God longs for us to experience the security that He’s furnished through His grace. That’s basking in His unconditional love; not being worried about our past or our future; and being wholeheartedly convinced that everything taking place in this life is good . . . for ourselves and for all other believers too. (That’s Jews and non-Jews alike.)
This is eternal life, that they may know You, the only true God, and Jesus Christ whom You have sent. (John 17:3)
There is no fear in love; but perfect love casts out fear, because fear involves punishment, and the one who fears is not perfected in love. We love, because He first loved us. (1 John 4:18-19)
However, experiencing that security is dependent on comprehending the depths of His love. And the allegory of marriage offers a wonderful exploration into those depths.
You might be asking “Where does the Bible mention that marriage is intended to be an allegory to convey God’s love for us?”
Let’s start off with the exceptional example in. Paul concluded that narrative of an adoring husband and his perfect wife by saying that he was actually (allegorically) speaking about Christ and His bride.
By accepting that those two relationships are intentional parallels of one another, we can re-read the passage and know that Jesus sanctifies us, He cleanses us, He nurtures us, He cherishes us . . . and He presents us to Himself as His own absolutely flawless bride. All we have to do is let Him.
The burden is on the husband to make a marriage ideal. As he demonstrates his selfless love for her, she can become secure and respond with dedication to him.
After summarizing Jesus’ life and emphasizing the resurrection, Paul quoted Genesis 2:7 to correlate Adam (the source of physical life) to Jesus (the source of eternal, spiritual life) . . . calling Jesus the “last Adam.”
The first man, Adam, became a living soul. The last Adam became a life-giving spirit. (1 Corinthians 15:45)
Similarly, after laying out the legal ramifications of Jesus’ accomplishments, Paul made an immensely important implication: Adam’s story presents an accurate (yet earthly) foreshadowing of what Jesus would do . . . it involves death and committing an offense.
Nevertheless death reigned from Adam until Moses, even over those who had not sinned in the likeness of the offense of Adam, who is a type of Him who was to come. (Romans 5:14)
Let’s see how those tie into the allegory . . .
It begins with “Then the Lord God said, ‘It is not good for the man to be alone; I will make him a helper suitable for him’” (Genesis 2:18).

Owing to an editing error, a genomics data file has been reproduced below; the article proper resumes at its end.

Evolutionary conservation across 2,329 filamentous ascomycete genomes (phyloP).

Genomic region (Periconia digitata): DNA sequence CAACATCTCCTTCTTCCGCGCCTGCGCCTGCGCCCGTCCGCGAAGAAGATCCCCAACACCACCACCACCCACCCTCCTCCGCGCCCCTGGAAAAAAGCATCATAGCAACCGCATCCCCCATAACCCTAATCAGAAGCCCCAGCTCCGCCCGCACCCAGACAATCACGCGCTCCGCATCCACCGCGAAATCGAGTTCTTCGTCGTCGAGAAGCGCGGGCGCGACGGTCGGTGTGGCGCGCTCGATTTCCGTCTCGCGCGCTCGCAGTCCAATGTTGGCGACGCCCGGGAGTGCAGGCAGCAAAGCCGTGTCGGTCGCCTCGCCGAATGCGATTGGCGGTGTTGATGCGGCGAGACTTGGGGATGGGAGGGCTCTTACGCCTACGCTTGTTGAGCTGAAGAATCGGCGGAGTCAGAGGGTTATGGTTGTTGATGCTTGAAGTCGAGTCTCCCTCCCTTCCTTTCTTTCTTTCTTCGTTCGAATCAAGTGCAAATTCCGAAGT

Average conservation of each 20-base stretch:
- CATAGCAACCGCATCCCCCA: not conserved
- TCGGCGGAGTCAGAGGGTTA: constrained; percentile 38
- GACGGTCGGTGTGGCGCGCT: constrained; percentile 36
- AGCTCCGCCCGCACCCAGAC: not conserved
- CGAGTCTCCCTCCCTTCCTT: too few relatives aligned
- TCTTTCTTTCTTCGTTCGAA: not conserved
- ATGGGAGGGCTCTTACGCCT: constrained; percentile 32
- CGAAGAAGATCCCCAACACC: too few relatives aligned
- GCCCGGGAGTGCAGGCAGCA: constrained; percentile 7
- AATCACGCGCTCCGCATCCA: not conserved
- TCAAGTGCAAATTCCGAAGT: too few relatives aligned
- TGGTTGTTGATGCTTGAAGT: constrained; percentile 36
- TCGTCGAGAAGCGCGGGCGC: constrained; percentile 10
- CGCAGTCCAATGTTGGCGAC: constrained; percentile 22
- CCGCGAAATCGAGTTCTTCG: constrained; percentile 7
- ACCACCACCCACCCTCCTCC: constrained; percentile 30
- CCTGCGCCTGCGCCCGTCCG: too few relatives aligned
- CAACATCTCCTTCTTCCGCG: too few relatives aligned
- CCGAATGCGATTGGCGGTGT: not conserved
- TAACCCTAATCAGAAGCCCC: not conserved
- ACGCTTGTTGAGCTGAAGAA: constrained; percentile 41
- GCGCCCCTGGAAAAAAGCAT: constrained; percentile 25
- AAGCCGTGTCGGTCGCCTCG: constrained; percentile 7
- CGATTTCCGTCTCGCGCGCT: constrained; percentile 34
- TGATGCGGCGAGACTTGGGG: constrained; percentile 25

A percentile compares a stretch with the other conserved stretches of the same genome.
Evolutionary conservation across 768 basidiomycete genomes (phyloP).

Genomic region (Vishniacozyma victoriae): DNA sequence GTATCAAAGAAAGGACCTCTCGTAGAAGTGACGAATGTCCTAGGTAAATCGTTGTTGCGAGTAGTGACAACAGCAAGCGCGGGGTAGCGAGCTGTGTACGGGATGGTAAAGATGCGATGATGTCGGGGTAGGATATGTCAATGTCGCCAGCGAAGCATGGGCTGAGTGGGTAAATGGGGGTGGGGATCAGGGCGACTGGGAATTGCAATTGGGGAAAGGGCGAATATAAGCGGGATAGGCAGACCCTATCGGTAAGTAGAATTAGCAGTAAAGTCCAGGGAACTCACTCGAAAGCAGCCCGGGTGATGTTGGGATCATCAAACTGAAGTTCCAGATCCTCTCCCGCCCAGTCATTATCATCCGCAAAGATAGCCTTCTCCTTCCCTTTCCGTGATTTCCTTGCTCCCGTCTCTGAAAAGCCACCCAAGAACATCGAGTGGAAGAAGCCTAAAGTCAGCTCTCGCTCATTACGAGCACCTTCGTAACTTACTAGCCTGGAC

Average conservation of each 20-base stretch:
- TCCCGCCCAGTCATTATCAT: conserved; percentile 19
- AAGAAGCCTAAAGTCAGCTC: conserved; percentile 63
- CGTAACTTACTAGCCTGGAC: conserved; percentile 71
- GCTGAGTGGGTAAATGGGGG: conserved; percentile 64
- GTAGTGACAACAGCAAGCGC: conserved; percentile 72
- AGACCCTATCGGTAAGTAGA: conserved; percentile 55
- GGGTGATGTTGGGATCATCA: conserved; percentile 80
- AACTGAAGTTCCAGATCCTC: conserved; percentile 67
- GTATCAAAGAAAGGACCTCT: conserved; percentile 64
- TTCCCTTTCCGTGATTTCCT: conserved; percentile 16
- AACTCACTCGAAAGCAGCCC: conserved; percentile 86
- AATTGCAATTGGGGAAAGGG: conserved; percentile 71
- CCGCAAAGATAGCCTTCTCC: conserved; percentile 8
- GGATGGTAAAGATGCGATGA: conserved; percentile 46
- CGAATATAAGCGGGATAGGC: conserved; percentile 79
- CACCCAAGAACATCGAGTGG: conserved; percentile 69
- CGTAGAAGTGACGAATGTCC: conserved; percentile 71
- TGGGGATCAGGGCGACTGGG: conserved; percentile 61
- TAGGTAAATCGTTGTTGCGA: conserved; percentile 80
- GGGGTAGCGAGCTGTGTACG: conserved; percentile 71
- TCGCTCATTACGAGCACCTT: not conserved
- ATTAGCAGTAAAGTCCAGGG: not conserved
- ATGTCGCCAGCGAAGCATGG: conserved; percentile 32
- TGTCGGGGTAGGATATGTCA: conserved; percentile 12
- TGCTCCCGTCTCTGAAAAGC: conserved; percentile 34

Adam’s plight touches on Jesus’ situation. They each lived in the perfect place (Adam in the garden; Jesus in heaven) and each reigned over his kingdom (Adam over all the animals; Jesus over every living creature). And each longed for someone to share it all with . . . someone who was like-minded, like-bodied and like-hearted.
To fulfill Adam’s desire, Eve was made from him . . .
The man said, “This is now bone of my bones, And flesh of my flesh; She shall be called Woman, Because she was taken out of Man.” For this reason a man shall leave his father and his mother, and be joined to his wife; and they shall become one flesh. (Genesis 2:23-24)
Although she was made from both his bone and flesh, Eve wasn’t the same as Adam. But she was his suitable helper, and by their being joined together as “one flesh” Adam would produce life and rule the earth (from Genesis 1:28).
To fulfill His own desire, at least allegorically, God made mankind from Himself . . .
Then God said, “Let Us make man in Our image, according to Our likeness.” (from Genesis 1:26)
Although He made us in His image and likeness, we’re not nearly the same as Him. But we are His suitable helper, for producing spiritual life and ruling eternally (from Revelation 20:6).
Allegorically, Adam equates to Jesus . . . as Eve does to mankind (not just to believers).
In case it’s been forgotten somewhere along the way, Paul continued the allegory in his first letter to Timothy by restating the obvious: “For it was Adam who was first created, and then Eve. And it was not Adam who was deceived, but the woman being deceived, fell into transgression” (from 1 Timothy 2:13-15).
These allegorical connections aren’t mere fabrications. When he was in prison, Paul asked Timothy to bring his Scriptures (). The Old Testament, particularly the first five books (the Pentateuch), is where his teachings come from.
Try putting yourself in Adam’s situation . . .
Eve had ignorantly accepted the consequences for elevating herself. (In her mind she had become the Ultimate Authority of good and evil.) There she was, standing before her devoted husband . . . wanting him, almost taunting him, to eat some of the deadly fruit that she had eaten.
We tend to think of him as a fool but he only had two options: He could remain there in his kingdom with all of its goodness, yet separated from the one who was made just for him . . . the one he cherished. Or he could be “joined together as one flesh” with her . . . and in spite of her misdeeds, he could protect and provide for her when she would allow it and suffer the supreme consequences for her. He chose the latter and ate the fruit; it was better to die for her than live alone without her.
The punishments were pronounced: Adam would work the ground with thorns and weeds fighting against him . . . and he would die. Eve would envy his position of authority and have trouble in childbirth. Then they were expelled from the garden (from Genesis 3:16-24).
Here’s where the allegory shines through and ties the two couples together . . .
Like Eve, we’ve rebelliously challenged God’s authority. The second half of Romans chapter one gives examples galore, along with the repercussion: we “deserve death.” Later, chapter three convicts everyone: “All have sinned and fallen short of the glory of God” (from Romans 3:9-18).
Even so, like Adam, Jesus chose to be joined with us so He left His kingdom just as we’re told a husband must do.